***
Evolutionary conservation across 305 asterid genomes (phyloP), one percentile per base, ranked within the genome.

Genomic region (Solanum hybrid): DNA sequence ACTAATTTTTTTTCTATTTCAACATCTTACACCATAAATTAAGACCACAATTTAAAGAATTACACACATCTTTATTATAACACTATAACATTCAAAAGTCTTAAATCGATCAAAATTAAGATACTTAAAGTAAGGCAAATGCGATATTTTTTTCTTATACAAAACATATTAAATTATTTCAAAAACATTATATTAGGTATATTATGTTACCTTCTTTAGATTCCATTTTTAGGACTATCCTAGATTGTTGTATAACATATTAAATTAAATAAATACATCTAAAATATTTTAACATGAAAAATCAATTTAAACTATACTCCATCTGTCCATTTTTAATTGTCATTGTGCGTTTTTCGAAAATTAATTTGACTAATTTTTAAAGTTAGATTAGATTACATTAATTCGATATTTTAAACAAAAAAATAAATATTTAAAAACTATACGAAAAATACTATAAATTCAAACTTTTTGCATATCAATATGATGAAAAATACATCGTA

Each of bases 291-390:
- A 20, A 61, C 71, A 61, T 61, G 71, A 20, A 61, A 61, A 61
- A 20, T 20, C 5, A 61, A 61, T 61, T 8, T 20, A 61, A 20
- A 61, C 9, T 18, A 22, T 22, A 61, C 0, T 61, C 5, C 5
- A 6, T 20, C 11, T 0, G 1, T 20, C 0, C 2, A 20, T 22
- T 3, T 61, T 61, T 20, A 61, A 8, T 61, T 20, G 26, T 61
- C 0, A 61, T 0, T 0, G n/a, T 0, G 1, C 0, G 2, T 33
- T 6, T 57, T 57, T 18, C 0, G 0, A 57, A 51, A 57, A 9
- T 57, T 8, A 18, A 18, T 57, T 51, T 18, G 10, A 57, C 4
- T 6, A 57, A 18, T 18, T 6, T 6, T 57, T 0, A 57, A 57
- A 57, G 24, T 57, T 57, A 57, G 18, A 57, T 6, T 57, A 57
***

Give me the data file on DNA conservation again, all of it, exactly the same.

Evolutionary conservation across 305 asterid genomes (phyloP), one percentile per base, ranked within the genome.

Genomic region (Solanum hybrid): DNA sequence ACTAATTTTTTTTCTATTTCAACATCTTACACCATAAATTAAGACCACAATTTAAAGAATTACACACATCTTTATTATAACACTATAACATTCAAAAGTCTTAAATCGATCAAAATTAAGATACTTAAAGTAAGGCAAATGCGATATTTTTTTCTTATACAAAACATATTAAATTATTTCAAAAACATTATATTAGGTATATTATGTTACCTTCTTTAGATTCCATTTTTAGGACTATCCTAGATTGTTGTATAACATATTAAATTAAATAAATACATCTAAAATATTTTAACATGAAAAATCAATTTAAACTATACTCCATCTGTCCATTTTTAATTGTCATTGTGCGTTTTTCGAAAATTAATTTGACTAATTTTTAAAGTTAGATTAGATTACATTAATTCGATATTTTAAACAAAAAAATAAATATTTAAAAACTATACGAAAAATACTATAAATTCAAACTTTTTGCATATCAATATGATGAAAAATACATCGTA

Each of bases 291-390:
- A 20, A 61, C 71, A 61, T 61, G 71, A 20, A 61, A 61, A 61
- A 20, T 20, C 5, A 61, A 61, T 61, T 8, T 20, A 61, A 20
- A 61, C 9, T 18, A 22, T 22, A 61, C 0, T 61, C 5, C 5
- A 6, T 20, C 11, T 0, G 1, T 20, C 0, C 2, A 20, T 22
- T 3, T 61, T 61, T 20, A 61, A 8, T 61, T 20, G 26, T 61
- C 0, A 61, T 0, T 0, G n/a, T 0, G 1, C 0, G 2, T 33
- T 6, T 57, T 57, T 18, C 0, G 0, A 57, A 51, A 57, A 9
- T 57, T 8, A 18, A 18, T 57, T 51, T 18, G 10, A 57, C 4
- T 6, A 57, A 18, T 18, T 6, T 6, T 57, T 0, A 57, A 57
- A 57, G 24, T 57, T 57, A 57, G 18, A 57, T 6, T 57, A 57